JTech Communications out of Bozeman, Montana hired me earlier this year — and I have to say that I have discovered the perfect fit for my love of web development and passion for designing custom websites. Although I am the Project Manager, I wear many hats. In fact, I have come to learn that being part of a growing web development company involves constant change. I am always looking at ways to improve our workflow or internal operations — while staying up to date with current web standards. Because my job is multifaceted, I will be writing future blog posts on any number of advanced website subjects — technical tidbits, client relations, or design perspectives informed by my own grounding and history as a photographer in Montana and around the world.

Rebuilding our Website.

A few months ago, our custom web design team began making a wish list of features for a refresh to our website. When we decided it was time to build our wish list, the depth of the changes led to rebuilding the website from the ground up to add responsive design, use the latest standards, utilize the newest version of our custom framework, incorporate new content such as this blog, and take our CSS3 animations to the next level.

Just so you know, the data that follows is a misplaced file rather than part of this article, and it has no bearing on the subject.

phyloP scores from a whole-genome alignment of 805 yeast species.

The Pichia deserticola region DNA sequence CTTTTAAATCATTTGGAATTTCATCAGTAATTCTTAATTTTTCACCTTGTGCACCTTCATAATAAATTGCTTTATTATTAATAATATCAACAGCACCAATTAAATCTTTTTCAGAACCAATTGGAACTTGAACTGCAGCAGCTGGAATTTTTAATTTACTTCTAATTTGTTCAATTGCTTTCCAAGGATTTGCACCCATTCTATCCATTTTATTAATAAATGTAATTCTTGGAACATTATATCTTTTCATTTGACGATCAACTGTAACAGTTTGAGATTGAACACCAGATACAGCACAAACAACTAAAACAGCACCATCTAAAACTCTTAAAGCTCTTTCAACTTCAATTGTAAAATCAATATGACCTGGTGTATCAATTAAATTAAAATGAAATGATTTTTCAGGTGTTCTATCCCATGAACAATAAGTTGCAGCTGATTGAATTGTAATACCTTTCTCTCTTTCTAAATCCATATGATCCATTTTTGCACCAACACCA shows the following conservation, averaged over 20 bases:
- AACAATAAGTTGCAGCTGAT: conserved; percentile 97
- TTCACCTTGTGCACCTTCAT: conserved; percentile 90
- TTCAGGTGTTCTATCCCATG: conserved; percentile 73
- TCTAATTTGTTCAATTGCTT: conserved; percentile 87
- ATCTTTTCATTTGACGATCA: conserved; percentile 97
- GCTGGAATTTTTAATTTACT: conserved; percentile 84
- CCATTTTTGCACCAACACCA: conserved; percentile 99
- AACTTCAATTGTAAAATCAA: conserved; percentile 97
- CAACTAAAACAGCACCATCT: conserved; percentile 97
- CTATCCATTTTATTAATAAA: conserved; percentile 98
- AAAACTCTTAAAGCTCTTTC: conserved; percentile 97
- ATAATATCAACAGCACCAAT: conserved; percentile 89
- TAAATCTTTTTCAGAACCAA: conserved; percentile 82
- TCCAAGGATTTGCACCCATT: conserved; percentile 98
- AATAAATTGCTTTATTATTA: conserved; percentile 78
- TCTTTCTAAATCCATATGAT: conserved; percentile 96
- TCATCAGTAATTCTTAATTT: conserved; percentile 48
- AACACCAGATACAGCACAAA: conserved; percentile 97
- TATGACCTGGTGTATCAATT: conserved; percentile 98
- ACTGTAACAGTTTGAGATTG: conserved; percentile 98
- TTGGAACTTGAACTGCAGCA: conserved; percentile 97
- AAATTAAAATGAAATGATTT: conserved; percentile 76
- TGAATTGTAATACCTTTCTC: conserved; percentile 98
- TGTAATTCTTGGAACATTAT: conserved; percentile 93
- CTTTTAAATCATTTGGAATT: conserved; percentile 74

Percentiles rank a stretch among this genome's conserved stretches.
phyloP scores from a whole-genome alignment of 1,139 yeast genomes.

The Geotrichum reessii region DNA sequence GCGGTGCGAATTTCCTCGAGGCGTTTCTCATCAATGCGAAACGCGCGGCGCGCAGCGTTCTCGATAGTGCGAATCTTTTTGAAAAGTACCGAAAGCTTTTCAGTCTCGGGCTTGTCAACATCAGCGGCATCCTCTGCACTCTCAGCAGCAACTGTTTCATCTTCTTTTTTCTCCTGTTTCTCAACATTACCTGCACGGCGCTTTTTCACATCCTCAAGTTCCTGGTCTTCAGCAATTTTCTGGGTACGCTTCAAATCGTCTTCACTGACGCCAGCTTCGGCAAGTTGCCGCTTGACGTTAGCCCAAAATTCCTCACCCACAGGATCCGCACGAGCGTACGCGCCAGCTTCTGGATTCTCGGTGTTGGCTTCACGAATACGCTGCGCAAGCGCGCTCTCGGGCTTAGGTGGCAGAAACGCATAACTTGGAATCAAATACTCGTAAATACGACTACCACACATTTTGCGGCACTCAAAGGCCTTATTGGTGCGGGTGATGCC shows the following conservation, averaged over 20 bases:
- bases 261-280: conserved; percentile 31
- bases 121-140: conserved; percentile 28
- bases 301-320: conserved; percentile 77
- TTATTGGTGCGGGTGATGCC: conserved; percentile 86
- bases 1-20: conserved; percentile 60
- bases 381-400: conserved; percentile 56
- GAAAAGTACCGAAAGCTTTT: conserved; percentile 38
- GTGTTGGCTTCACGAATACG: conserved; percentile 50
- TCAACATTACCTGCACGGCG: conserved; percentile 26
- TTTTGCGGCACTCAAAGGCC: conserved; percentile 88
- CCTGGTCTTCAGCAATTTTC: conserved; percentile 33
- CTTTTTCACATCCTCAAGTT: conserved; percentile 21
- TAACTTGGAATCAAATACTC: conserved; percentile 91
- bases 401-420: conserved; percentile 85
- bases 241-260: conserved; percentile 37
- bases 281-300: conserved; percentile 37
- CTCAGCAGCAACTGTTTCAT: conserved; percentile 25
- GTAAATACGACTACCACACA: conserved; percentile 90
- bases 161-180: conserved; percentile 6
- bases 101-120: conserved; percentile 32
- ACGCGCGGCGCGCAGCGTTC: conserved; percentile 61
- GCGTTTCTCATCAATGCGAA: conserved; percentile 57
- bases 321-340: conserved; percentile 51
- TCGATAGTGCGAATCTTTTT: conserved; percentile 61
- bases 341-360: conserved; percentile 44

When we started talking about CSS3 animations, the first order of business was our home page image rotator. The previous rendition of our site already used 3D transforms for an image carousel, but we wanted to come up with something new and innovative. Image rotators have been around for a long time, and there are tons of javascript sliders and rotators that come packaged with a seemingly-endless set of transition effects. The few image rotators that diverge from the usual 2D transitions and hackneyed 3D animations tend to enter the realm of gimmicky transitions, poor performance issues, or both. Our goal was to develop a unique image rotator based on a 3D CSS animation that avoided gimmickry and tackiness while overcoming potential performance issues and browser compatibility. It turned out to be a rewarding adventure in the third dimension — and we learned a lot.